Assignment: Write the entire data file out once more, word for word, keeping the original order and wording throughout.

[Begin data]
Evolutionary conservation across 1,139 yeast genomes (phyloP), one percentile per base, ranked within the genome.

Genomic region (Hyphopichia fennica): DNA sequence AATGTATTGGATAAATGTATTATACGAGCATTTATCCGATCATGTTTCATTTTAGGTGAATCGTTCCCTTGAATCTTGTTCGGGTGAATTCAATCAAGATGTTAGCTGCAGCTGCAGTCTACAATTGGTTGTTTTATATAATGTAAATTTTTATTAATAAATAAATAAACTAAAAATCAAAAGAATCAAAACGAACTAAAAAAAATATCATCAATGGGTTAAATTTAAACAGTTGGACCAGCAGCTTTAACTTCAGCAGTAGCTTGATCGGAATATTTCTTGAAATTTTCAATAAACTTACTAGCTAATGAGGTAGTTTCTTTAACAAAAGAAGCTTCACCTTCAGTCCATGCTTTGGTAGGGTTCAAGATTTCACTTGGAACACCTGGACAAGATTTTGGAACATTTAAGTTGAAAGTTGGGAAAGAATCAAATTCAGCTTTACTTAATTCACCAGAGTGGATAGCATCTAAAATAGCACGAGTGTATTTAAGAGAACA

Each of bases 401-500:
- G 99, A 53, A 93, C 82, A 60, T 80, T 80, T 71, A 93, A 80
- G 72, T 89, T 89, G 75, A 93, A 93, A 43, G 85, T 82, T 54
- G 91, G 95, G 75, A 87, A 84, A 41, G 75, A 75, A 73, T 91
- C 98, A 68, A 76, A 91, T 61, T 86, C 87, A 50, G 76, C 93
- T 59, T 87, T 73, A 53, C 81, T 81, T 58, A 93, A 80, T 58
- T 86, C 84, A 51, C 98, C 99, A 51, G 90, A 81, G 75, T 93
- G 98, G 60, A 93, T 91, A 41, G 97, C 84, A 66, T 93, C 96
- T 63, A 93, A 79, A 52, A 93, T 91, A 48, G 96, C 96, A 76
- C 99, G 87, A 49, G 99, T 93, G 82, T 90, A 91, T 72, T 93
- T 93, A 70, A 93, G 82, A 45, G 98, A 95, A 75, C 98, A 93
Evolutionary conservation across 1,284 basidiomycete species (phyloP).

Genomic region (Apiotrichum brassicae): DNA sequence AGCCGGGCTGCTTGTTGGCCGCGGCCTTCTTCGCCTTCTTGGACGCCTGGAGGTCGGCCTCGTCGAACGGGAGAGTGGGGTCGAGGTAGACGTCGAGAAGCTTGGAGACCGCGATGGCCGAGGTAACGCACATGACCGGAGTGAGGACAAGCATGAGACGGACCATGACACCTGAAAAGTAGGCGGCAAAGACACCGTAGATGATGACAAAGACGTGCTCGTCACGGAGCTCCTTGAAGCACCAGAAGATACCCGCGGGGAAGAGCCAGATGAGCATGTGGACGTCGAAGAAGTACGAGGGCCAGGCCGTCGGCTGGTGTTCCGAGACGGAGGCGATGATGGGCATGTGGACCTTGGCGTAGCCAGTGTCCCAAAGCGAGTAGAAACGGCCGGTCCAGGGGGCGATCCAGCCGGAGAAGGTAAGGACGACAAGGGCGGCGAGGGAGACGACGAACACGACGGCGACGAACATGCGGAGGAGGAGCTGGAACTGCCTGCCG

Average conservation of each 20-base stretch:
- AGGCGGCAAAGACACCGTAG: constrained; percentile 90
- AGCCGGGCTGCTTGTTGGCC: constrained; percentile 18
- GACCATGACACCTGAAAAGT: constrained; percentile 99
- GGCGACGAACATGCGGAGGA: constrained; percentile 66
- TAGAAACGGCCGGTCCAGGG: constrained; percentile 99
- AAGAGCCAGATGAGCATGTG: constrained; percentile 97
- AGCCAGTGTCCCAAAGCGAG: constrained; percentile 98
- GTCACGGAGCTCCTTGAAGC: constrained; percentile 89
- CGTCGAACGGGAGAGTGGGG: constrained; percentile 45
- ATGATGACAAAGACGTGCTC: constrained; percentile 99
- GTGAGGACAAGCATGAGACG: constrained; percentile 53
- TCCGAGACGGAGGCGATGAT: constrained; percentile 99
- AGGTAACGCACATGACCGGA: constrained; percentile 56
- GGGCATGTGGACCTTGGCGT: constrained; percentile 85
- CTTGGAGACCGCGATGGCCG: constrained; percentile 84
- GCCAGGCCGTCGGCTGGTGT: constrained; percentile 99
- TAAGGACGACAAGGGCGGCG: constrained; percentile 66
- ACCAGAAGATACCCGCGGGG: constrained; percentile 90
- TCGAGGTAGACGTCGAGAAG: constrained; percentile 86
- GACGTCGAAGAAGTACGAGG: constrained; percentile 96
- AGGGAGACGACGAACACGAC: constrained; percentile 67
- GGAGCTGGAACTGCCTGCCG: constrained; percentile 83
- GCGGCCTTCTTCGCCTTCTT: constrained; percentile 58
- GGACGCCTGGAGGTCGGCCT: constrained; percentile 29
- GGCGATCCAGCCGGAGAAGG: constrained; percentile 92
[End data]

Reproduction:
Evolutionary conservation across 1,139 yeast genomes (phyloP), one percentile per base, ranked within the genome.

Genomic region (Hyphopichia fennica): DNA sequence AATGTATTGGATAAATGTATTATACGAGCATTTATCCGATCATGTTTCATTTTAGGTGAATCGTTCCCTTGAATCTTGTTCGGGTGAATTCAATCAAGATGTTAGCTGCAGCTGCAGTCTACAATTGGTTGTTTTATATAATGTAAATTTTTATTAATAAATAAATAAACTAAAAATCAAAAGAATCAAAACGAACTAAAAAAAATATCATCAATGGGTTAAATTTAAACAGTTGGACCAGCAGCTTTAACTTCAGCAGTAGCTTGATCGGAATATTTCTTGAAATTTTCAATAAACTTACTAGCTAATGAGGTAGTTTCTTTAACAAAAGAAGCTTCACCTTCAGTCCATGCTTTGGTAGGGTTCAAGATTTCACTTGGAACACCTGGACAAGATTTTGGAACATTTAAGTTGAAAGTTGGGAAAGAATCAAATTCAGCTTTACTTAATTCACCAGAGTGGATAGCATCTAAAATAGCACGAGTGTATTTAAGAGAACA

Each of bases 401-500:
- G 99, A 53, A 93, C 82, A 60, T 80, T 80, T 71, A 93, A 80
- G 72, T 89, T 89, G 75, A 93, A 93, A 43, G 85, T 82, T 54
- G 91, G 95, G 75, A 87, A 84, A 41, G 75, A 75, A 73, T 91
- C 98, A 68, A 76, A 91, T 61, T 86, C 87, A 50, G 76, C 93
- T 59, T 87, T 73, A 53, C 81, T 81, T 58, A 93, A 80, T 58
- T 86, C 84, A 51, C 98, C 99, A 51, G 90, A 81, G 75, T 93
- G 98, G 60, A 93, T 91, A 41, G 97, C 84, A 66, T 93, C 96
- T 63, A 93, A 79, A 52, A 93, T 91, A 48, G 96, C 96, A 76
- C 99, G 87, A 49, G 99, T 93, G 82, T 90, A 91, T 72, T 93
- T 93, A 70, A 93, G 82, A 45, G 98, A 95, A 75, C 98, A 93
Evolutionary conservation across 1,284 basidiomycete species (phyloP).

Genomic region (Apiotrichum brassicae): DNA sequence AGCCGGGCTGCTTGTTGGCCGCGGCCTTCTTCGCCTTCTTGGACGCCTGGAGGTCGGCCTCGTCGAACGGGAGAGTGGGGTCGAGGTAGACGTCGAGAAGCTTGGAGACCGCGATGGCCGAGGTAACGCACATGACCGGAGTGAGGACAAGCATGAGACGGACCATGACACCTGAAAAGTAGGCGGCAAAGACACCGTAGATGATGACAAAGACGTGCTCGTCACGGAGCTCCTTGAAGCACCAGAAGATACCCGCGGGGAAGAGCCAGATGAGCATGTGGACGTCGAAGAAGTACGAGGGCCAGGCCGTCGGCTGGTGTTCCGAGACGGAGGCGATGATGGGCATGTGGACCTTGGCGTAGCCAGTGTCCCAAAGCGAGTAGAAACGGCCGGTCCAGGGGGCGATCCAGCCGGAGAAGGTAAGGACGACAAGGGCGGCGAGGGAGACGACGAACACGACGGCGACGAACATGCGGAGGAGGAGCTGGAACTGCCTGCCG

Average conservation of each 20-base stretch:
- AGGCGGCAAAGACACCGTAG: constrained; percentile 90
- AGCCGGGCTGCTTGTTGGCC: constrained; percentile 18
- GACCATGACACCTGAAAAGT: constrained; percentile 99
- GGCGACGAACATGCGGAGGA: constrained; percentile 66
- TAGAAACGGCCGGTCCAGGG: constrained; percentile 99
- AAGAGCCAGATGAGCATGTG: constrained; percentile 97
- AGCCAGTGTCCCAAAGCGAG: constrained; percentile 98
- GTCACGGAGCTCCTTGAAGC: constrained; percentile 89
- CGTCGAACGGGAGAGTGGGG: constrained; percentile 45
- ATGATGACAAAGACGTGCTC: constrained; percentile 99
- GTGAGGACAAGCATGAGACG: constrained; percentile 53
- TCCGAGACGGAGGCGATGAT: constrained; percentile 99
- AGGTAACGCACATGACCGGA: constrained; percentile 56
- GGGCATGTGGACCTTGGCGT: constrained; percentile 85
- CTTGGAGACCGCGATGGCCG: constrained; percentile 84
- GCCAGGCCGTCGGCTGGTGT: constrained; percentile 99
- TAAGGACGACAAGGGCGGCG: constrained; percentile 66
- ACCAGAAGATACCCGCGGGG: constrained; percentile 90
- TCGAGGTAGACGTCGAGAAG: constrained; percentile 86
- GACGTCGAAGAAGTACGAGG: constrained; percentile 96
- AGGGAGACGACGAACACGAC: constrained; percentile 67
- GGAGCTGGAACTGCCTGCCG: constrained; percentile 83
- GCGGCCTTCTTCGCCTTCTT: constrained; percentile 58
- GGACGCCTGGAGGTCGGCCT: constrained; percentile 29
- GGCGATCCAGCCGGAGAAGG: constrained; percentile 92